It depends on your goal. If your goal was to stick it to him because you have the ultimate power over the food available to him and he didn't give you all the attention you wanted when you wanted, you did that.
If your intention is to teach him how to be courteous to family members, then the action was in the wrong direction because to teach that, you'll want to model that. If your goal was the latter, you might consider what you would have done for a friend who was in the middle of something they cared about. You might have taken it at face value that he trusted you to order what you knew he'd want (or close enough) and just ordered him something.
If your goal was to make it unpleasant for him to do video games, your behavior was so unkind that I'm afraid you failed that miserably: he won't remember that he was playing a video game; instead, he'll remember that you used your superiority to deliver a consequence with no warning.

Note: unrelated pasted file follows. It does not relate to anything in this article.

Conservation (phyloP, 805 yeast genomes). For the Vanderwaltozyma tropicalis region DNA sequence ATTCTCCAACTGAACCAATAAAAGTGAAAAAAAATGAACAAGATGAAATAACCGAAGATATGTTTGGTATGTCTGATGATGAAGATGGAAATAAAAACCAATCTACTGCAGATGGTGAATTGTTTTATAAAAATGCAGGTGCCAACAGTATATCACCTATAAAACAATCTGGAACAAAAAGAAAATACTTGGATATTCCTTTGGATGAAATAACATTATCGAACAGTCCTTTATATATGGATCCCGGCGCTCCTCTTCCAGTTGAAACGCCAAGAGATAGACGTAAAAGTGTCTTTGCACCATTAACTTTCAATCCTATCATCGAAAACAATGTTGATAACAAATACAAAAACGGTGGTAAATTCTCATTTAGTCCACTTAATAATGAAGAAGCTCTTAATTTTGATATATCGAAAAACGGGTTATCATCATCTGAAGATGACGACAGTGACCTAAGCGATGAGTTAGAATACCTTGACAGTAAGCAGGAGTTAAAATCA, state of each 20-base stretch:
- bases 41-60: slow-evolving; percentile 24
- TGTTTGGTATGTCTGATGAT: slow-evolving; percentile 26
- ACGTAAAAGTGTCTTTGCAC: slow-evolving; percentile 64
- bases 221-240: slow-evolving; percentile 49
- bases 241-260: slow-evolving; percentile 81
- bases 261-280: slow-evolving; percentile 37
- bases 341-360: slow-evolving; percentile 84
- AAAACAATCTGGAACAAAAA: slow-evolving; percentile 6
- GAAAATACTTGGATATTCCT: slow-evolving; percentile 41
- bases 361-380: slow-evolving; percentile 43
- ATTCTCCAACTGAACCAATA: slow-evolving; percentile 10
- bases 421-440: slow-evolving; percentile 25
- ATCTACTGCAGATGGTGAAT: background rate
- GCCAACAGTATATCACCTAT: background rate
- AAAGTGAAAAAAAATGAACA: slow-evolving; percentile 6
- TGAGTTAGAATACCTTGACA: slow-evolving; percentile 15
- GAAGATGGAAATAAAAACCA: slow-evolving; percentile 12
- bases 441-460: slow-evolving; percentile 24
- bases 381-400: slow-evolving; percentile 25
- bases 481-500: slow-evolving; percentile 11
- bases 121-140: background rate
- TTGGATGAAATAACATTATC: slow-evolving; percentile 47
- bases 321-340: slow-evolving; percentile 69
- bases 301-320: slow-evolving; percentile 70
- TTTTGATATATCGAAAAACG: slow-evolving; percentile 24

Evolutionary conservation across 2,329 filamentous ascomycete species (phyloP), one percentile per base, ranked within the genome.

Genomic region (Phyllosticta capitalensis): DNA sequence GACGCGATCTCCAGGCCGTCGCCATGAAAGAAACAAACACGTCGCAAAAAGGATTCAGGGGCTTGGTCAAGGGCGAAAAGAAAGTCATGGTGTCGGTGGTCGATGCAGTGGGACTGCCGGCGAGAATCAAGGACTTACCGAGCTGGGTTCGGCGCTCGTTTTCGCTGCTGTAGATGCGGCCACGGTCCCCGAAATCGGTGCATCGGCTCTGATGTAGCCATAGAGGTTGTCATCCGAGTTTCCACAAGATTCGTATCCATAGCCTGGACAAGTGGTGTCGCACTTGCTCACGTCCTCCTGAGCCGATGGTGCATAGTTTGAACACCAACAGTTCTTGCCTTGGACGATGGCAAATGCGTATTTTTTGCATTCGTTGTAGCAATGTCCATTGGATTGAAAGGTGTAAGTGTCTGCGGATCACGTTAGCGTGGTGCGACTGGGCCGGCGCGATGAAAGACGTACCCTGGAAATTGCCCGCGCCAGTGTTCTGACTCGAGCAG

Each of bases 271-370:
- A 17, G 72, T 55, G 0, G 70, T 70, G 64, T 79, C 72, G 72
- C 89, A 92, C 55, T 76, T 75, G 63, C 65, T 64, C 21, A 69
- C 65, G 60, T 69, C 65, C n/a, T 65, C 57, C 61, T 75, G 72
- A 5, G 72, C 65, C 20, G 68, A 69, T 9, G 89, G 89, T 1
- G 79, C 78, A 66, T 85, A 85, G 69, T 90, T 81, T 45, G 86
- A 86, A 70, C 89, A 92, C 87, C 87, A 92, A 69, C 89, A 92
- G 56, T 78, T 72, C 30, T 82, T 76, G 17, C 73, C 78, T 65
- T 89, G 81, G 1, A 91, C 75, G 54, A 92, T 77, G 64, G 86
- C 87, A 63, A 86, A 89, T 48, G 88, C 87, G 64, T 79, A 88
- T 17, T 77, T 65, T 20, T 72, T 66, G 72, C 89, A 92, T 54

Fortunately, repairing a mistake with a kid goes a long way toward building long-term respect and teaching how to behave with dignity. If you go back to apologize for the surprise consequence and to talk in a more adult way about what was really bothering you, you will use your power in the best way possible, to turn your mistake into a positive moment in your relationship.